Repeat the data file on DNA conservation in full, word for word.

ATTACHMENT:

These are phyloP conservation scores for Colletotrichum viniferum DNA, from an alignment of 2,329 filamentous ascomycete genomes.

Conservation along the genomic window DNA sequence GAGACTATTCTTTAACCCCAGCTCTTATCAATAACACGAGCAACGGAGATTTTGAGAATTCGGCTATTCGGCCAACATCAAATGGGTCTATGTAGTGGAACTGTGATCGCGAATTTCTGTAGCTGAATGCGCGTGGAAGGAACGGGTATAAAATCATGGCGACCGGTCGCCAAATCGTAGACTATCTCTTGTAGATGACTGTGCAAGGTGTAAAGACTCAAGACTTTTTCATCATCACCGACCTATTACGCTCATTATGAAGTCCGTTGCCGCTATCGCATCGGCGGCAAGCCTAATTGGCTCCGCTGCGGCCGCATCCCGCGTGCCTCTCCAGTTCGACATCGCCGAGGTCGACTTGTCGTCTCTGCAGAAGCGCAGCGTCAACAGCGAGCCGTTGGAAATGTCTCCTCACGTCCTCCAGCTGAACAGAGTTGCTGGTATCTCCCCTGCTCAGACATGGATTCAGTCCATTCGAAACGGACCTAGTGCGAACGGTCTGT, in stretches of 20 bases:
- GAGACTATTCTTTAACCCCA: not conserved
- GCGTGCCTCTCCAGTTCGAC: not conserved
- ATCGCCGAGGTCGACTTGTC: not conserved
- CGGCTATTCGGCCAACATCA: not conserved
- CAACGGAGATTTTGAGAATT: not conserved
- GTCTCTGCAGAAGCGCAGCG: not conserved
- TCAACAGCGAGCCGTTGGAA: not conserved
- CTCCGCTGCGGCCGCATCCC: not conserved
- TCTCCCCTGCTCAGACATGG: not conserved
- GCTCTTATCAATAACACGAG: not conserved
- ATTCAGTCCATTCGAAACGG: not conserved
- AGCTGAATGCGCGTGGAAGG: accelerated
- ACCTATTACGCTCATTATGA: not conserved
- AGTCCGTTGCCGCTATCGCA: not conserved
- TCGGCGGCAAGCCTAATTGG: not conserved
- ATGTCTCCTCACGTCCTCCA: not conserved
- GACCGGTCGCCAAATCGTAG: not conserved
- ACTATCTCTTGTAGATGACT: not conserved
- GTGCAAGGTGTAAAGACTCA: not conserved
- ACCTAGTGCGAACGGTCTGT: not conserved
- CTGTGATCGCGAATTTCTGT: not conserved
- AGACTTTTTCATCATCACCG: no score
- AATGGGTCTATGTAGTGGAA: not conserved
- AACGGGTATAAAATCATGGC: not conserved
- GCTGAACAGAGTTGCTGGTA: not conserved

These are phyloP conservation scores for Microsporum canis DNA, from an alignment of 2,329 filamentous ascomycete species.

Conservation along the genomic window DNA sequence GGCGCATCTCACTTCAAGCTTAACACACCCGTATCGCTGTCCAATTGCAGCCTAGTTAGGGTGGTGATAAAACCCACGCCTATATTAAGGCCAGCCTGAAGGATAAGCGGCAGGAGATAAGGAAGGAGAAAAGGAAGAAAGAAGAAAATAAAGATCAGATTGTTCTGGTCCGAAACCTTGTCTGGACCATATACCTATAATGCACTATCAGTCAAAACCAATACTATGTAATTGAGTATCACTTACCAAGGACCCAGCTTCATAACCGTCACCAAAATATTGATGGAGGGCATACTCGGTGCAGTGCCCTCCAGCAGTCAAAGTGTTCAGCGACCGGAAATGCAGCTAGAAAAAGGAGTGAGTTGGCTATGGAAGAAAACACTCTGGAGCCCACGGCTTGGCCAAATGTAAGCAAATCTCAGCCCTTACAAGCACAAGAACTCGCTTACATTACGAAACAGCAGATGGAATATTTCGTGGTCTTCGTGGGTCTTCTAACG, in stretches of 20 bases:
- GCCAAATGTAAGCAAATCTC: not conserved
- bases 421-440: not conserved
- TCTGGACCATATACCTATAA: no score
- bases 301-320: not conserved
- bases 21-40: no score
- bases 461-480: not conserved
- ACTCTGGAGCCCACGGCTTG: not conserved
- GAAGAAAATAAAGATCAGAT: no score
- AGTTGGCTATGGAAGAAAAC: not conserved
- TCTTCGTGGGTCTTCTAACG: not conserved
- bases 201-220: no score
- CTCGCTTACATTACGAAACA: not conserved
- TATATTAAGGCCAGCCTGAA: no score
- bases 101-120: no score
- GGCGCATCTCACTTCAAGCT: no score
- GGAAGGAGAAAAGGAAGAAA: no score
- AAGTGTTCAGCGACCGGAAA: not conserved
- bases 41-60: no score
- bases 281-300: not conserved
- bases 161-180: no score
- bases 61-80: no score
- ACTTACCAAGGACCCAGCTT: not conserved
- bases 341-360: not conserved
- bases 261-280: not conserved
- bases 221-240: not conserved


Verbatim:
These are phyloP conservation scores for Colletotrichum viniferum DNA, from an alignment of 2,329 filamentous ascomycete genomes.

Conservation along the genomic window DNA sequence GAGACTATTCTTTAACCCCAGCTCTTATCAATAACACGAGCAACGGAGATTTTGAGAATTCGGCTATTCGGCCAACATCAAATGGGTCTATGTAGTGGAACTGTGATCGCGAATTTCTGTAGCTGAATGCGCGTGGAAGGAACGGGTATAAAATCATGGCGACCGGTCGCCAAATCGTAGACTATCTCTTGTAGATGACTGTGCAAGGTGTAAAGACTCAAGACTTTTTCATCATCACCGACCTATTACGCTCATTATGAAGTCCGTTGCCGCTATCGCATCGGCGGCAAGCCTAATTGGCTCCGCTGCGGCCGCATCCCGCGTGCCTCTCCAGTTCGACATCGCCGAGGTCGACTTGTCGTCTCTGCAGAAGCGCAGCGTCAACAGCGAGCCGTTGGAAATGTCTCCTCACGTCCTCCAGCTGAACAGAGTTGCTGGTATCTCCCCTGCTCAGACATGGATTCAGTCCATTCGAAACGGACCTAGTGCGAACGGTCTGT, in stretches of 20 bases:
- GAGACTATTCTTTAACCCCA: not conserved
- GCGTGCCTCTCCAGTTCGAC: not conserved
- ATCGCCGAGGTCGACTTGTC: not conserved
- CGGCTATTCGGCCAACATCA: not conserved
- CAACGGAGATTTTGAGAATT: not conserved
- GTCTCTGCAGAAGCGCAGCG: not conserved
- TCAACAGCGAGCCGTTGGAA: not conserved
- CTCCGCTGCGGCCGCATCCC: not conserved
- TCTCCCCTGCTCAGACATGG: not conserved
- GCTCTTATCAATAACACGAG: not conserved
- ATTCAGTCCATTCGAAACGG: not conserved
- AGCTGAATGCGCGTGGAAGG: accelerated
- ACCTATTACGCTCATTATGA: not conserved
- AGTCCGTTGCCGCTATCGCA: not conserved
- TCGGCGGCAAGCCTAATTGG: not conserved
- ATGTCTCCTCACGTCCTCCA: not conserved
- GACCGGTCGCCAAATCGTAG: not conserved
- ACTATCTCTTGTAGATGACT: not conserved
- GTGCAAGGTGTAAAGACTCA: not conserved
- ACCTAGTGCGAACGGTCTGT: not conserved
- CTGTGATCGCGAATTTCTGT: not conserved
- AGACTTTTTCATCATCACCG: no score
- AATGGGTCTATGTAGTGGAA: not conserved
- AACGGGTATAAAATCATGGC: not conserved
- GCTGAACAGAGTTGCTGGTA: not conserved

These are phyloP conservation scores for Microsporum canis DNA, from an alignment of 2,329 filamentous ascomycete species.

Conservation along the genomic window DNA sequence GGCGCATCTCACTTCAAGCTTAACACACCCGTATCGCTGTCCAATTGCAGCCTAGTTAGGGTGGTGATAAAACCCACGCCTATATTAAGGCCAGCCTGAAGGATAAGCGGCAGGAGATAAGGAAGGAGAAAAGGAAGAAAGAAGAAAATAAAGATCAGATTGTTCTGGTCCGAAACCTTGTCTGGACCATATACCTATAATGCACTATCAGTCAAAACCAATACTATGTAATTGAGTATCACTTACCAAGGACCCAGCTTCATAACCGTCACCAAAATATTGATGGAGGGCATACTCGGTGCAGTGCCCTCCAGCAGTCAAAGTGTTCAGCGACCGGAAATGCAGCTAGAAAAAGGAGTGAGTTGGCTATGGAAGAAAACACTCTGGAGCCCACGGCTTGGCCAAATGTAAGCAAATCTCAGCCCTTACAAGCACAAGAACTCGCTTACATTACGAAACAGCAGATGGAATATTTCGTGGTCTTCGTGGGTCTTCTAACG, in stretches of 20 bases:
- GCCAAATGTAAGCAAATCTC: not conserved
- bases 421-440: not conserved
- TCTGGACCATATACCTATAA: no score
- bases 301-320: not conserved
- bases 21-40: no score
- bases 461-480: not conserved
- ACTCTGGAGCCCACGGCTTG: not conserved
- GAAGAAAATAAAGATCAGAT: no score
- AGTTGGCTATGGAAGAAAAC: not conserved
- TCTTCGTGGGTCTTCTAACG: not conserved
- bases 201-220: no score
- CTCGCTTACATTACGAAACA: not conserved
- TATATTAAGGCCAGCCTGAA: no score
- bases 101-120: no score
- GGCGCATCTCACTTCAAGCT: no score
- GGAAGGAGAAAAGGAAGAAA: no score
- AAGTGTTCAGCGACCGGAAA: not conserved
- bases 41-60: no score
- bases 281-300: not conserved
- bases 161-180: no score
- bases 61-80: no score
- ACTTACCAAGGACCCAGCTT: not conserved
- bases 341-360: not conserved
- bases 261-280: not conserved
- bases 221-240: not conserved